“But at the same time, at that point one has to ask whether it’s really worth having the additional administrative apparatus, rather than simply returning child benefit to being universal, as it always was before 2013,” he said.

“This would cost around another £1½ billion a year on top of the Conservatives’ plan.”

How do the Tories say this is going to be funded?

The party claims the proposal will cost £1.3 billion in 2029/30 – with the money set to come from a crackdown on tax avoidance and evasion.

The Tories hope to raise £6 billion from their proposed clampdown – with £1 billion already committed to a proposed new national service for 18-year-olds and £2.4 billion to the proposed pensions “triple lock plus”.

But Institute for Fiscal Studies (IFS) deputy director Helen Miller said there is “a lot of uncertainty” about Conservative and Labour vows to raise revenue from stamping on tax avoiders and evaders.

There were “clear signs” of underinvestment at HMRC, she said, adding that most evasion came from ordinary workers like small businesses, plumbers and electricians rather than exotic offshore schemes.

She said: “There’s not an easy £5 billion just sitting there waiting to be picked up.

“The party would need a whole set of concrete detailed plans about how to get there. And there’s uncertainty about every pound you put into HMRC how many pounds you would get.

“History teaches us that often it takes longer to get the money into the treasury than initially expected.”

Parties should have backup plans for what they would do if that revenue turns out to be harder to get or to take longer to bring in, she added.

What have Labour said?

Labour have accused the prime minister of “adding to his list of desperate and unfunded policies that he knows can’t be delivered”.

They described the proposals as “another chaotic scattergun announcement from Rishi Sunak”.

“Rishi Sunak clearly wants to pretend the last 14 years didn’t happen, because almost all his policies reverse decisions his own party has taken,” a Labour spokesperson said.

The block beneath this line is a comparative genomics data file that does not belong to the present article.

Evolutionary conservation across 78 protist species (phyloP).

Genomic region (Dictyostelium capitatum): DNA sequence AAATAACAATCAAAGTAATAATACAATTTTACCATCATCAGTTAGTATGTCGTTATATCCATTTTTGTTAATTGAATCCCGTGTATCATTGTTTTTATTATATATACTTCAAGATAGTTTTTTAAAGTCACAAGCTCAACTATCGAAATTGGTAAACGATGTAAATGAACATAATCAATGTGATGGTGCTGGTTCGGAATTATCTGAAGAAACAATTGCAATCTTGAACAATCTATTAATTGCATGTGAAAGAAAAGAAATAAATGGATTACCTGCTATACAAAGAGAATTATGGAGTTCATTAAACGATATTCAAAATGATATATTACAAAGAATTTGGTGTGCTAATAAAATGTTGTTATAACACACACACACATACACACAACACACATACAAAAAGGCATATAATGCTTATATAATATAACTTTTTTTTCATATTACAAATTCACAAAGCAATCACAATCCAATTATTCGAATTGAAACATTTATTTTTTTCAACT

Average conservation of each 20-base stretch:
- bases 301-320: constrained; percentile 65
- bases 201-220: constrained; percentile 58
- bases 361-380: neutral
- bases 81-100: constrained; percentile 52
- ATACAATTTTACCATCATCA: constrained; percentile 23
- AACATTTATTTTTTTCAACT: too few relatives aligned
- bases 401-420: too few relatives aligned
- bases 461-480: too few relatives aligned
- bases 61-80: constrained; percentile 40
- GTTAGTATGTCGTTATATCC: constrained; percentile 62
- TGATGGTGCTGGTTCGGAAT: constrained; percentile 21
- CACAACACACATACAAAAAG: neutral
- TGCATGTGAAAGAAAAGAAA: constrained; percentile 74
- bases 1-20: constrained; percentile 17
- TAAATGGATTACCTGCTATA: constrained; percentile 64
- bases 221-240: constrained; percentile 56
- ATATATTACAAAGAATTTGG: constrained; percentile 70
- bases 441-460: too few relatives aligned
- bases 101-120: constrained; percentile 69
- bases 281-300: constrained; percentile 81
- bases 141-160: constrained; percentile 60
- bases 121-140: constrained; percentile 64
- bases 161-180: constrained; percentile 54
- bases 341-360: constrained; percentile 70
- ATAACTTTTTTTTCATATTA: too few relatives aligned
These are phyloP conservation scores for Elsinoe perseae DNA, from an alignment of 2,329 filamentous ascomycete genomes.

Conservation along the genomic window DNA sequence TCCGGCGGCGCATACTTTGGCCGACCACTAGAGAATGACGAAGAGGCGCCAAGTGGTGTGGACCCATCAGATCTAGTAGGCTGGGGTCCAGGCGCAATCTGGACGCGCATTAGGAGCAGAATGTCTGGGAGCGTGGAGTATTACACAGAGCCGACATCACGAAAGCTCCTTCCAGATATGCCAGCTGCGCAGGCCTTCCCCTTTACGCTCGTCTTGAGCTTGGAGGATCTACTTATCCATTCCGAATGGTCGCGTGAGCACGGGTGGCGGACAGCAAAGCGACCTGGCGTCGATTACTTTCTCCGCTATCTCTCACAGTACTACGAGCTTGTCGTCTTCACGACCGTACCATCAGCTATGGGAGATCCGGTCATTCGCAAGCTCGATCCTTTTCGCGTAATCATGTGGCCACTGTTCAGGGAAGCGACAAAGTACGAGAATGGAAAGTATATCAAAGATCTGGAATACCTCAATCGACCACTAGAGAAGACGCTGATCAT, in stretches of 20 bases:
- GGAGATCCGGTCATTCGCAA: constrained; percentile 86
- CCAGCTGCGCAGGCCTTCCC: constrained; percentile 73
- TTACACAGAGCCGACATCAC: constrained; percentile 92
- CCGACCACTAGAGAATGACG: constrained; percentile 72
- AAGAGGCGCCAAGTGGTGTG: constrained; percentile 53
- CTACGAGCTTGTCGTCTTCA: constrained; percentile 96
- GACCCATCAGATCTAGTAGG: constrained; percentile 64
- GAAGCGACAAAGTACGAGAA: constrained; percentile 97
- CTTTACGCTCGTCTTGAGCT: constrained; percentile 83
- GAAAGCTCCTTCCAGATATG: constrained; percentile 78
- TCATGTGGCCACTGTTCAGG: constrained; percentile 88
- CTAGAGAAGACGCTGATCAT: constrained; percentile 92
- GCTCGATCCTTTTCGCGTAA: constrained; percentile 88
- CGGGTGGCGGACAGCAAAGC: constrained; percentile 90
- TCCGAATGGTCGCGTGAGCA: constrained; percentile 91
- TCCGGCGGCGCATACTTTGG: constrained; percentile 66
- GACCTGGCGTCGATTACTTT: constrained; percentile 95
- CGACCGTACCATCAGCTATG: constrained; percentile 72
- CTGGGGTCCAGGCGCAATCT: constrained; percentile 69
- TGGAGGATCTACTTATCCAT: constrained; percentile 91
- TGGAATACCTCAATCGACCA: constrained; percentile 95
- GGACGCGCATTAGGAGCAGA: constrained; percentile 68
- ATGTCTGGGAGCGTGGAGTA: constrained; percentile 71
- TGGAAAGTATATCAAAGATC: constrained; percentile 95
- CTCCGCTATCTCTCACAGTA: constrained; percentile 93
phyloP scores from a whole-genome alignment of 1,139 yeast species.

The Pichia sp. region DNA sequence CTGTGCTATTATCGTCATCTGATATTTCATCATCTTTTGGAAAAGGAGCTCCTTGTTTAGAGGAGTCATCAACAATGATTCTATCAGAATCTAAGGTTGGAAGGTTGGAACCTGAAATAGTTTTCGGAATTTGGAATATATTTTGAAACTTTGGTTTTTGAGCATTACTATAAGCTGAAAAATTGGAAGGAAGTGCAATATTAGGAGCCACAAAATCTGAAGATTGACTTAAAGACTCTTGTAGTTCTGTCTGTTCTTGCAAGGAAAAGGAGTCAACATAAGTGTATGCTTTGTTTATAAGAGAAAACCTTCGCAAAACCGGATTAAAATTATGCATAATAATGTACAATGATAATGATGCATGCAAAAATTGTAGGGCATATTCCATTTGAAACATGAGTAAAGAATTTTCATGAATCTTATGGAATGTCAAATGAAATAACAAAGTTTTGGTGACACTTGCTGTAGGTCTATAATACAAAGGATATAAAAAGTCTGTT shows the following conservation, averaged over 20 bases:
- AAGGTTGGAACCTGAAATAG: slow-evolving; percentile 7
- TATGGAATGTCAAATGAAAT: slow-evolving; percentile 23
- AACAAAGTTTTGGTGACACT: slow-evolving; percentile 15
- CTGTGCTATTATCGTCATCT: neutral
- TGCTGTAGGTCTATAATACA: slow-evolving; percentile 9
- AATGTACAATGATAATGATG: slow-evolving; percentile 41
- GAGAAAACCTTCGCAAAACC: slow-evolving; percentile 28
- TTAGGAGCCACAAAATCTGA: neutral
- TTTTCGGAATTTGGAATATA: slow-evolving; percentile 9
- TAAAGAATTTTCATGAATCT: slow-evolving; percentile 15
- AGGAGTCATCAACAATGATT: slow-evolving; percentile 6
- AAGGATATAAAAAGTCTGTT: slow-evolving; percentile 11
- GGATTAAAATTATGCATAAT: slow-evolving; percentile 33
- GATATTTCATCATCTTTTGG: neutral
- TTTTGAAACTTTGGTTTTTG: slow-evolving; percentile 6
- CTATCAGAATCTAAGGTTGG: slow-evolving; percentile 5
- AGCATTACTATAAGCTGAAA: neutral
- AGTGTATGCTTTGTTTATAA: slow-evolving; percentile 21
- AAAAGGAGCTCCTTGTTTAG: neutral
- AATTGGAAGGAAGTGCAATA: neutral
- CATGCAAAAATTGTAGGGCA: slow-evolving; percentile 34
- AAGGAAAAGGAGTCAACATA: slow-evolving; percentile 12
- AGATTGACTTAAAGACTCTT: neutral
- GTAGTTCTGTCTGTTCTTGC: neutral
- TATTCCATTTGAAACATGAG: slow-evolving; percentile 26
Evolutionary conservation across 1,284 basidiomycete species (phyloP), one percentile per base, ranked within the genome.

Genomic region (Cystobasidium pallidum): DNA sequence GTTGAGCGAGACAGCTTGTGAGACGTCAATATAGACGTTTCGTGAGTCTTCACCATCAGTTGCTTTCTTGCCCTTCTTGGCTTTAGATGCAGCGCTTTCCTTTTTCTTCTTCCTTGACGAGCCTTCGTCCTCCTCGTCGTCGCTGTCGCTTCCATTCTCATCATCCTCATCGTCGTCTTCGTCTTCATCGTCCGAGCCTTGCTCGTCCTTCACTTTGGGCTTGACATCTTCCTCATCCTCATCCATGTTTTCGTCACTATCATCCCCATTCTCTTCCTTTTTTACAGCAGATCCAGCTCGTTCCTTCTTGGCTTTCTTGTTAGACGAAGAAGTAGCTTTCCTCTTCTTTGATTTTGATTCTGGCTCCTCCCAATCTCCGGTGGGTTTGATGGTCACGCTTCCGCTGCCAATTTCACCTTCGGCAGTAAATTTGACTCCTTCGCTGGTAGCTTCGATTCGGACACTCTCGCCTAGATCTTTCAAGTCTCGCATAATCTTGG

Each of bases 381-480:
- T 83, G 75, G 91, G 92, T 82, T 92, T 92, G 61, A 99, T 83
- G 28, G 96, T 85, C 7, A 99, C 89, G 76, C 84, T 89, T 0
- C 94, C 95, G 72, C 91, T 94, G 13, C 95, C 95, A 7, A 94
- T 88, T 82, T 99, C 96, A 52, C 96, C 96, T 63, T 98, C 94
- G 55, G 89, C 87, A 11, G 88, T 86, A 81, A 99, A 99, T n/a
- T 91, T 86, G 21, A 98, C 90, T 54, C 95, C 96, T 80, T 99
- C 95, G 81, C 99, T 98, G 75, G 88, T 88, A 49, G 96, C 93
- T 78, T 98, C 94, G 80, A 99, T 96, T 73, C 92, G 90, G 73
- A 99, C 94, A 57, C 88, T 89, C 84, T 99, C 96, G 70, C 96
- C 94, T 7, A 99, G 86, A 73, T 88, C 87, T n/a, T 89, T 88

“The choice at this election is five more years of Conservative chaos or stability with a changed Labour Party.”

The party has been urged to look at its refusal to commit to scrapping the two-child benefit cap if it enters government.

The Liberal Democrats’ Treasury spokesperson, Sarah Olney, said: “These Conservative tax policies aren’t worth the paper they are written on after years of hiking taxes on hard-working families.”

Election 2024

Rishi Sunak and Sir Keir Starmer are pausing campaigning for the 80th anniversary of D-Day. i‘s general election live blog is the go-to place for 2024 general election coverage, with everything from party manifestos to candidate news.

Starmer and Sunak faced off in the first leaders’ head-to-head debate, which focused on Labour’s tax plans and the Tories’ pledges around national service. Read i‘s political experts weigh in on who won the leader’s debate and what real voters think of the candidates.

Outside of the debate, the Tories have announced proposed changes to gender laws, but the focus has been on Nigel Farage following his shock move to stand as an MP and become leader of Reform UK. His first outing in Clacton ended with him covered in milkshake.

Labour has said it is prepared to process asylum seekers abroad and launched its plan to clear the NHS backlog. In London, its former leader Jeremy Corbyn, now standing as an independent candidate, has a fight on his hands to keep his supporters from switching to Starmer.